It added force to the veneration of both mother and cousin—for it was nothing less than veneration in either—that there was about Godfrey an air of the inexplicable, or at least the unknown, and therefore mysterious. This the elder woman, not without many a pang at her exclusion from his confidence, attributed, and correctly, to some passage in his life at the university; to the younger it appeared only as greatness self- veiled from the ordinary world: to such as she, could be vouchsafed only an occasional peep into the gulf of his knowledge, the grandeur of his intellect, and the imperturbability of his courage.
The passage in Godfrey's life to which I have referred as vaguely suspected by his mother, I need not present in more than merest outline: it belongs to my history only as a component part of the soil whence it springs, and as in some measure necessary to the understanding of Godfrey's character. In the last year of his college life he had formed an attachment, the precise nature of which I do not know. What I do know is, that the bonds of it were rudely broken, and of the story nothing remained but disappointment and pain, doubt and distrust. Godfrey had most likely cherished an overweening notion of the relative value of the love he gave; but being his, I am certain it was genuine—by that, I mean a love with no small element of the everlasting in it. The woman who can cast such a love from her is not likely to meet with such another. But with this one I have nothing to do.
It had been well if he had been left with only a wounded heart, but in that heart lay wounded pride. He hid it carefully, and the keener in consequence grew the sensitiveness, almost feminine, which no stranger could have suspected beneath the manner he wore. Under that bronzed countenance, with its firm-set mouth and powerful jaw—below that clear blue eye, and that upright easy carriage, lay a faithful heart haunted by a sense of wrong: he who is not perfect in forgiveness must be haunted thus; he only is free whose love for the human is so strong that he can pardon the individual sin; he alone can pray the prayer, "Forgive us our trespasses," out of a full heart. Forgiveness is the only cure of wrong. And hand in hand with Sense-of-injury walks ever the weak sister-demon Self-pity, so dear, so sweet to many—both of them the children of Philautos, not of Agape. But there was no hate, no revenge, in Godfrey, and, I repeat, his weakness he kept concealed. It must have been in his eyes, but eyes are hard to read. For the rest, his was a strong poetic nature—a nature which half unconsciously turned ever toward the best, away from the mean judgments of common men, and with positive loathing from the ways of worldly women. Never was peace endangered between his mother and him, except when she chanced to make use of some evil maxim which she thought experience had taught her, and the look her son cast upon her stung her to the heart, making her for a moment feel as if she had sinned what the theologians call the unpardonable sin. When he rose and walked from the room without a word, she would feel as if abandoned to her wickedness, and be miserable until she saw him again. Something like a spring- cleaning would begin and go on in her for some time after, and her eyes would every now and then steal toward her judge with a glance of awe and fearful apology. But, however correct Godfrey might be in his judgment of the worldly, that judgment was less inspired by the harmonies of the universe than by the discords that had jarred his being and the poisonous shocks he had received in the encounter of the noble with the ignoble. There was yet in him a profound need of redemption into the love of the truth for the truth's sake. He had the fault of thinking too well of himself—which who has not who thinks of himself at all, apart from his relation to the holy force of life, within yet beyond him? It was the almost unconscious, assuredly the undetected, self-approbation of the ordinarily righteous man, the defect of whose righteousness makes him regard himself as upright, but the virtue of whose uprightness will at length disclose to his astonished view how immeasurably short of rectitude he comes. At the age of thirty, Godfrey Wardour had not yet become so displeased with himself as to turn self-roused energy upon betterment; and until then all growth must be of doubtful result. The point on which the swift-revolving top of his thinking and feeling turned was as yet his present conscious self, as a thing that was and would be, not as a thing that had to become. Naturally the pivot had worn a socket, and such socket is sure to be a sore. His friends notwithstanding gave him credit for great imperturbability; but in such willfully undemonstrative men the evil burrows the more insidiously that it is masked by a constrained exterior.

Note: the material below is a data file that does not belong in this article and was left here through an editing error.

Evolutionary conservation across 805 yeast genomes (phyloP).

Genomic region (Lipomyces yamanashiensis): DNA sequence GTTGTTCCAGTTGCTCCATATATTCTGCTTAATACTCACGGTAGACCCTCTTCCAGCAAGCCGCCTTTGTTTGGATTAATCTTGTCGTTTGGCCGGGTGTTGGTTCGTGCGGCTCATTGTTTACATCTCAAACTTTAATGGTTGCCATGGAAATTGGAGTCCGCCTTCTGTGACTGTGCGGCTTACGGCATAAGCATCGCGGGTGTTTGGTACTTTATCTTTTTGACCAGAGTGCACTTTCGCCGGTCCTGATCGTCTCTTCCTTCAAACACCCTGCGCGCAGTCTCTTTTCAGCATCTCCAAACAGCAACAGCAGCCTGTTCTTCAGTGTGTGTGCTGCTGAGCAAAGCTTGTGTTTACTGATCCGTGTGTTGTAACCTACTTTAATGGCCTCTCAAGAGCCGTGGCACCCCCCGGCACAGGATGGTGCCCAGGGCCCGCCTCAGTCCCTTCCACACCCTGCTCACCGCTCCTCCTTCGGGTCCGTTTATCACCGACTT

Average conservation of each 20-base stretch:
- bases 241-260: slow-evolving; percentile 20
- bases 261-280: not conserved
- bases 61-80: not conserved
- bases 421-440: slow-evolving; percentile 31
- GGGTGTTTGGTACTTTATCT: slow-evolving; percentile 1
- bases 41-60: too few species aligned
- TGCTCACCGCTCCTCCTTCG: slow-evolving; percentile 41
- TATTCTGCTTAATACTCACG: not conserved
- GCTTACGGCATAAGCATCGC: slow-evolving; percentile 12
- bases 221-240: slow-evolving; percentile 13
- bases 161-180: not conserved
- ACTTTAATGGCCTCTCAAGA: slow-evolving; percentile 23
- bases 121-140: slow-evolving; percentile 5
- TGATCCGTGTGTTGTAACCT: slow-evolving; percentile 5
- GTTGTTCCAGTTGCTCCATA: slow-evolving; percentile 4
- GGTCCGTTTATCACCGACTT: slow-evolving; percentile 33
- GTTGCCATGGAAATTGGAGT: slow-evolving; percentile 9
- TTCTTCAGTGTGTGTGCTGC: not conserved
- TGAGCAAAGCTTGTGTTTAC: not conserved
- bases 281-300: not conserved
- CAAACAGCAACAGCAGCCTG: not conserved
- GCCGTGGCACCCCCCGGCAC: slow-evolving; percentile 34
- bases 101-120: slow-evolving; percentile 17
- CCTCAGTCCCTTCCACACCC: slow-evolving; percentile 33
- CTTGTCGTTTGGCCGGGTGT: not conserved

GODFREY AND LETTY.
Godfrey, being an Englishman, and with land of his own, could not fail to be fond of horses. For his own use he kept two—an indulgence disproportioned to his establishment; for, although precise in his tastes as to equine toilet, he did not feel justified in the keeping of a groom for their use only. Hence it came that, now and then, strap and steel, as well as hide and hoof, would get partially neglected; and his habits in the use of his horses being fitful—sometimes, it would be midnight even, when he scoured from his home, seeking the comfort of desert as well as solitary places—it is not surprising if at times, going to the stable to saddle one, he should find its gear not in the spick-and-span condition alone to his mind. It might then well happen there was no one near to help him, and there be nothing for it but to put his own hands to the work: he was too just to rouse one who might be nowise to blame, or send a maid to fetch him from field or barn, where he might be more importantly engaged.